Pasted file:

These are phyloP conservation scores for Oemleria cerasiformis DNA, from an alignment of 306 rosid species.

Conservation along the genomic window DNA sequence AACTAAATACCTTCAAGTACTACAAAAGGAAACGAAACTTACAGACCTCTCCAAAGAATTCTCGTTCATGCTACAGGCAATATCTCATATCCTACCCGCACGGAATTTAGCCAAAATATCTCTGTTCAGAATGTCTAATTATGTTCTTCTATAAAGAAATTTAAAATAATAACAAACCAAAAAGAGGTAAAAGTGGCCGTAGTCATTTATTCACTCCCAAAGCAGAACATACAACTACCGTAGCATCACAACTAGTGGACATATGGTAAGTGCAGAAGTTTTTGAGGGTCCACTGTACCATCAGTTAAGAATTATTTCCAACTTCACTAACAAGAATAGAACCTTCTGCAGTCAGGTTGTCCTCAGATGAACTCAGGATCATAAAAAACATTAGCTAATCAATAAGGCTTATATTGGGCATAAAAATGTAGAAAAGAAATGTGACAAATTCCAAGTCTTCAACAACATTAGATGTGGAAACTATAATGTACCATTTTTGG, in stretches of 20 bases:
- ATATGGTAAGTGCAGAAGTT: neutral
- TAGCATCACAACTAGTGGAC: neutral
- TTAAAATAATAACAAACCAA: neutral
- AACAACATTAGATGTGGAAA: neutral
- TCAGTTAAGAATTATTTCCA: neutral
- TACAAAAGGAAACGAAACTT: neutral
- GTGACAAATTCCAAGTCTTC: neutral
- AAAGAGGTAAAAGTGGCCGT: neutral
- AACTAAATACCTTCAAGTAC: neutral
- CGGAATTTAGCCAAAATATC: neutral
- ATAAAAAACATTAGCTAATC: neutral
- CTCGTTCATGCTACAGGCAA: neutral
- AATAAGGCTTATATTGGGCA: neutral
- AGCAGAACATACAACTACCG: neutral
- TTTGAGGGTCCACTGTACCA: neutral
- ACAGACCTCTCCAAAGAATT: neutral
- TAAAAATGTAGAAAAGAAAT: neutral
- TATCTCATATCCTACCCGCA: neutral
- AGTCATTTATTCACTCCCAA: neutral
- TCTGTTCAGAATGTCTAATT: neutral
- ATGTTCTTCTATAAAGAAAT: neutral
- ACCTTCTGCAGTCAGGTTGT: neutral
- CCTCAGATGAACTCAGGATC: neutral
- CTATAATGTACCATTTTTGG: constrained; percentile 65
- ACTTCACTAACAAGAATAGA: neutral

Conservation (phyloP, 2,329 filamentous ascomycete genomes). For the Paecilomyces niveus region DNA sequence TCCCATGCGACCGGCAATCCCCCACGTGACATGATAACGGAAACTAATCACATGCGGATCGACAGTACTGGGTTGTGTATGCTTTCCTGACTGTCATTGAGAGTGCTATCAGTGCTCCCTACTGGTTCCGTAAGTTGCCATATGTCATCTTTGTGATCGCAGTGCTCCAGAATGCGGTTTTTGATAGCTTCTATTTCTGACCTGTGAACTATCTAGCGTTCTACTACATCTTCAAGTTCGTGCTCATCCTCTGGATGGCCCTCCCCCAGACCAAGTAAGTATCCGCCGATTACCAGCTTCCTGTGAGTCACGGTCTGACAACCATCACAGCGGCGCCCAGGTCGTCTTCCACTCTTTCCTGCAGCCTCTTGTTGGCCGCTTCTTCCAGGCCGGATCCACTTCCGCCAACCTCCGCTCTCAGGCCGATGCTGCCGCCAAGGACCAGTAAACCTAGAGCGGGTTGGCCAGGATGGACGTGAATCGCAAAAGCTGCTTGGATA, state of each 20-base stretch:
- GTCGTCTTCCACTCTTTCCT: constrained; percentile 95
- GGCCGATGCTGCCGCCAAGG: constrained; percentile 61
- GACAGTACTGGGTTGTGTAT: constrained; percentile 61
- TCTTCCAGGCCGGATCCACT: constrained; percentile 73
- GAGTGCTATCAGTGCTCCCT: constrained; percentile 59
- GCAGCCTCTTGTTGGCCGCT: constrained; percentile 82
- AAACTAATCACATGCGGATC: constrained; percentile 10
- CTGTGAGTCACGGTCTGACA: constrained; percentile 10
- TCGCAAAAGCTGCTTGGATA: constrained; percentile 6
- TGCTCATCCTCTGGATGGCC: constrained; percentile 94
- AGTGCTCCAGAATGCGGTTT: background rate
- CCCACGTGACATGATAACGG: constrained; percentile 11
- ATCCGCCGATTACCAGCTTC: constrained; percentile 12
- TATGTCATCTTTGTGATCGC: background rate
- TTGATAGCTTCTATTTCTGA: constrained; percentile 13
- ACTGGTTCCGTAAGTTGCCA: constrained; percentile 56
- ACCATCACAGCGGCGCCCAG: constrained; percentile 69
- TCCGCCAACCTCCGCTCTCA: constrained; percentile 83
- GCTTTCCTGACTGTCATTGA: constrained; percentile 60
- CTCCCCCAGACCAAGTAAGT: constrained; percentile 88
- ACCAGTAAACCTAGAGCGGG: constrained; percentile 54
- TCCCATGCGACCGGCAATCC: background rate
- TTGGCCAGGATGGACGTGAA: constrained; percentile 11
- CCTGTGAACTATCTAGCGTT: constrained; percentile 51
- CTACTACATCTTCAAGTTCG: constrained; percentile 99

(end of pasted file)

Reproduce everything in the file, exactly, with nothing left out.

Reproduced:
These are phyloP conservation scores for Oemleria cerasiformis DNA, from an alignment of 306 rosid species.

Conservation along the genomic window DNA sequence AACTAAATACCTTCAAGTACTACAAAAGGAAACGAAACTTACAGACCTCTCCAAAGAATTCTCGTTCATGCTACAGGCAATATCTCATATCCTACCCGCACGGAATTTAGCCAAAATATCTCTGTTCAGAATGTCTAATTATGTTCTTCTATAAAGAAATTTAAAATAATAACAAACCAAAAAGAGGTAAAAGTGGCCGTAGTCATTTATTCACTCCCAAAGCAGAACATACAACTACCGTAGCATCACAACTAGTGGACATATGGTAAGTGCAGAAGTTTTTGAGGGTCCACTGTACCATCAGTTAAGAATTATTTCCAACTTCACTAACAAGAATAGAACCTTCTGCAGTCAGGTTGTCCTCAGATGAACTCAGGATCATAAAAAACATTAGCTAATCAATAAGGCTTATATTGGGCATAAAAATGTAGAAAAGAAATGTGACAAATTCCAAGTCTTCAACAACATTAGATGTGGAAACTATAATGTACCATTTTTGG, in stretches of 20 bases:
- ATATGGTAAGTGCAGAAGTT: neutral
- TAGCATCACAACTAGTGGAC: neutral
- TTAAAATAATAACAAACCAA: neutral
- AACAACATTAGATGTGGAAA: neutral
- TCAGTTAAGAATTATTTCCA: neutral
- TACAAAAGGAAACGAAACTT: neutral
- GTGACAAATTCCAAGTCTTC: neutral
- AAAGAGGTAAAAGTGGCCGT: neutral
- AACTAAATACCTTCAAGTAC: neutral
- CGGAATTTAGCCAAAATATC: neutral
- ATAAAAAACATTAGCTAATC: neutral
- CTCGTTCATGCTACAGGCAA: neutral
- AATAAGGCTTATATTGGGCA: neutral
- AGCAGAACATACAACTACCG: neutral
- TTTGAGGGTCCACTGTACCA: neutral
- ACAGACCTCTCCAAAGAATT: neutral
- TAAAAATGTAGAAAAGAAAT: neutral
- TATCTCATATCCTACCCGCA: neutral
- AGTCATTTATTCACTCCCAA: neutral
- TCTGTTCAGAATGTCTAATT: neutral
- ATGTTCTTCTATAAAGAAAT: neutral
- ACCTTCTGCAGTCAGGTTGT: neutral
- CCTCAGATGAACTCAGGATC: neutral
- CTATAATGTACCATTTTTGG: constrained; percentile 65
- ACTTCACTAACAAGAATAGA: neutral

Conservation (phyloP, 2,329 filamentous ascomycete genomes). For the Paecilomyces niveus region DNA sequence TCCCATGCGACCGGCAATCCCCCACGTGACATGATAACGGAAACTAATCACATGCGGATCGACAGTACTGGGTTGTGTATGCTTTCCTGACTGTCATTGAGAGTGCTATCAGTGCTCCCTACTGGTTCCGTAAGTTGCCATATGTCATCTTTGTGATCGCAGTGCTCCAGAATGCGGTTTTTGATAGCTTCTATTTCTGACCTGTGAACTATCTAGCGTTCTACTACATCTTCAAGTTCGTGCTCATCCTCTGGATGGCCCTCCCCCAGACCAAGTAAGTATCCGCCGATTACCAGCTTCCTGTGAGTCACGGTCTGACAACCATCACAGCGGCGCCCAGGTCGTCTTCCACTCTTTCCTGCAGCCTCTTGTTGGCCGCTTCTTCCAGGCCGGATCCACTTCCGCCAACCTCCGCTCTCAGGCCGATGCTGCCGCCAAGGACCAGTAAACCTAGAGCGGGTTGGCCAGGATGGACGTGAATCGCAAAAGCTGCTTGGATA, state of each 20-base stretch:
- GTCGTCTTCCACTCTTTCCT: constrained; percentile 95
- GGCCGATGCTGCCGCCAAGG: constrained; percentile 61
- GACAGTACTGGGTTGTGTAT: constrained; percentile 61
- TCTTCCAGGCCGGATCCACT: constrained; percentile 73
- GAGTGCTATCAGTGCTCCCT: constrained; percentile 59
- GCAGCCTCTTGTTGGCCGCT: constrained; percentile 82
- AAACTAATCACATGCGGATC: constrained; percentile 10
- CTGTGAGTCACGGTCTGACA: constrained; percentile 10
- TCGCAAAAGCTGCTTGGATA: constrained; percentile 6
- TGCTCATCCTCTGGATGGCC: constrained; percentile 94
- AGTGCTCCAGAATGCGGTTT: background rate
- CCCACGTGACATGATAACGG: constrained; percentile 11
- ATCCGCCGATTACCAGCTTC: constrained; percentile 12
- TATGTCATCTTTGTGATCGC: background rate
- TTGATAGCTTCTATTTCTGA: constrained; percentile 13
- ACTGGTTCCGTAAGTTGCCA: constrained; percentile 56
- ACCATCACAGCGGCGCCCAG: constrained; percentile 69
- TCCGCCAACCTCCGCTCTCA: constrained; percentile 83
- GCTTTCCTGACTGTCATTGA: constrained; percentile 60
- CTCCCCCAGACCAAGTAAGT: constrained; percentile 88
- ACCAGTAAACCTAGAGCGGG: constrained; percentile 54
- TCCCATGCGACCGGCAATCC: background rate
- TTGGCCAGGATGGACGTGAA: constrained; percentile 11
- CCTGTGAACTATCTAGCGTT: constrained; percentile 51
- CTACTACATCTTCAAGTTCG: constrained; percentile 99